Thursday, December 08, 2016
The Laws of Inferno Dynamics
The episode seemed so crammed with elements that it sometimes felt rushed. Yet, at the same time, it's hard to argue with any of the inclusions. Take the "Daisy comes in from the cold" subplot. It felt a bit silly for Mace to just claim she'd been with S.H.I.E.L.D. all along (and for everybody to just buy his explanation). Yet I can't think of any interesting purpose that would have been served by keeping her separated from the group any longer.
Or consider the sudden rekindling of a romantic subplot between Mack and Yo-Yo, after that had been ignored for quite a while. It felt a bit unearned, bringing it up again out of nowhere. But it does add an interesting dynamic for the show to explore. (There's actually a lot of "relationship drama" in the mix right now, between Fitz and Simmons, Mack and Yo-Yo, and maybe even Coulson and May depending on how you choose to read it.)
Another fast development was the removal of Ghost Rider from the show (albeit in a "he could come back some day" sort of way). I seemed a bit abrupt to get rid of him when we've only recently seen Robbie interact with characters other than Daisy. On the other hand, his character wouldn't be very compelling without his vengeance to pursue; wrapping up Eli necessitated wrapping up Robbie.
Speaking of Eli, I'm not sure he ever completely coalesced for me as a villain. Some of it may have been that Agents of S.H.I.E.L.D. conditioned me to expect longer runs from the villains, after everything with Ward and Hive. Some of it was that the writers waited until episodes 7 and 8 of an 8-episode story to develop him as the bad guy. And some of it was that his powers and the threat they posed felt similar to Whitney Frost from the second season of Agent Carter.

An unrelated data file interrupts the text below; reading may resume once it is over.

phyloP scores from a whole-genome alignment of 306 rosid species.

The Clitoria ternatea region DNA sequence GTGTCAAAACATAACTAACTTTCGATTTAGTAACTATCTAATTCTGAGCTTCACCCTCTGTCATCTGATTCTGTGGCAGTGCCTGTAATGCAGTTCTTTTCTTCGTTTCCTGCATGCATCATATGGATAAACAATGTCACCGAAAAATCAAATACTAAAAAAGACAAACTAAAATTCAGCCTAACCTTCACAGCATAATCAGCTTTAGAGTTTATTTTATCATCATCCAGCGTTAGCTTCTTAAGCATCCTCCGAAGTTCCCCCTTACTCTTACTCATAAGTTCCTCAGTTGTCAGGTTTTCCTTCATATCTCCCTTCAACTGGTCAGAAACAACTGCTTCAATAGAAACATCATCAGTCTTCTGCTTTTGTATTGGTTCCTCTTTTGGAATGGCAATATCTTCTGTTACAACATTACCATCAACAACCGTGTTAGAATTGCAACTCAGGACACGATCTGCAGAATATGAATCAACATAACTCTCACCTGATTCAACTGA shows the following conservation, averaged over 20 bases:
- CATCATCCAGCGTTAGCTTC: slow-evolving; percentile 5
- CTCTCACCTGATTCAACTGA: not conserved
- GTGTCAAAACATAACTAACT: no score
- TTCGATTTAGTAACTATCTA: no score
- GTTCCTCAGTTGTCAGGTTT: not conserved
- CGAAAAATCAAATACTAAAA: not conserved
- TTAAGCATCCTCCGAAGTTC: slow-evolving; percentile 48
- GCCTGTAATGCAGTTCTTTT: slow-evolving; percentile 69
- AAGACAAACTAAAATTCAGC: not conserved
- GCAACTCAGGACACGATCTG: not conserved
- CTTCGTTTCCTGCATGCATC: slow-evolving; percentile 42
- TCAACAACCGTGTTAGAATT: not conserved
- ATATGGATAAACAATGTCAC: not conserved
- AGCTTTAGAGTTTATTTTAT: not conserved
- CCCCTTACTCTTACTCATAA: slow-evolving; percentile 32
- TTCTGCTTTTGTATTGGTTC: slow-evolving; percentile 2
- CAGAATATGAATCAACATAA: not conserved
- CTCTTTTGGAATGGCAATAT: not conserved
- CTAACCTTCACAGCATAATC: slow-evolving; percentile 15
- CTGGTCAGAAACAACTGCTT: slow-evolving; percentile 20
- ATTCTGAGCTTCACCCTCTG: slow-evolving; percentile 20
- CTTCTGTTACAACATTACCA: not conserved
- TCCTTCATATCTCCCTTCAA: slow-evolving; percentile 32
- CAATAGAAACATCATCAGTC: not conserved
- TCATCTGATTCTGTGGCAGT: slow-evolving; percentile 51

It's this last thing that has me curious for the season going forward. That's because, while I am intrigued by the threat of Aida and how that story could play out, there's no question that the show is pointed down story paths that have been trodden before. As we were reminded in this very episode, an evil Aida does conjure thoughts of Ultron. And the episode's final reveal, that May has been replaced with a duplicate, recalls the long-running subplot in which "Agent 33" wore her face. There are plenty of ways these threads could lead to different stories, but also plenty of ways in which they could lead to very similar stories. Here's hoping the series can be clever with what's to come.
I guess I'd say this winter finale didn't leave me super-satisfied, but it's not like it made any critical mistakes either. I'd give it a B. That's a decent enough place to leave things for a month.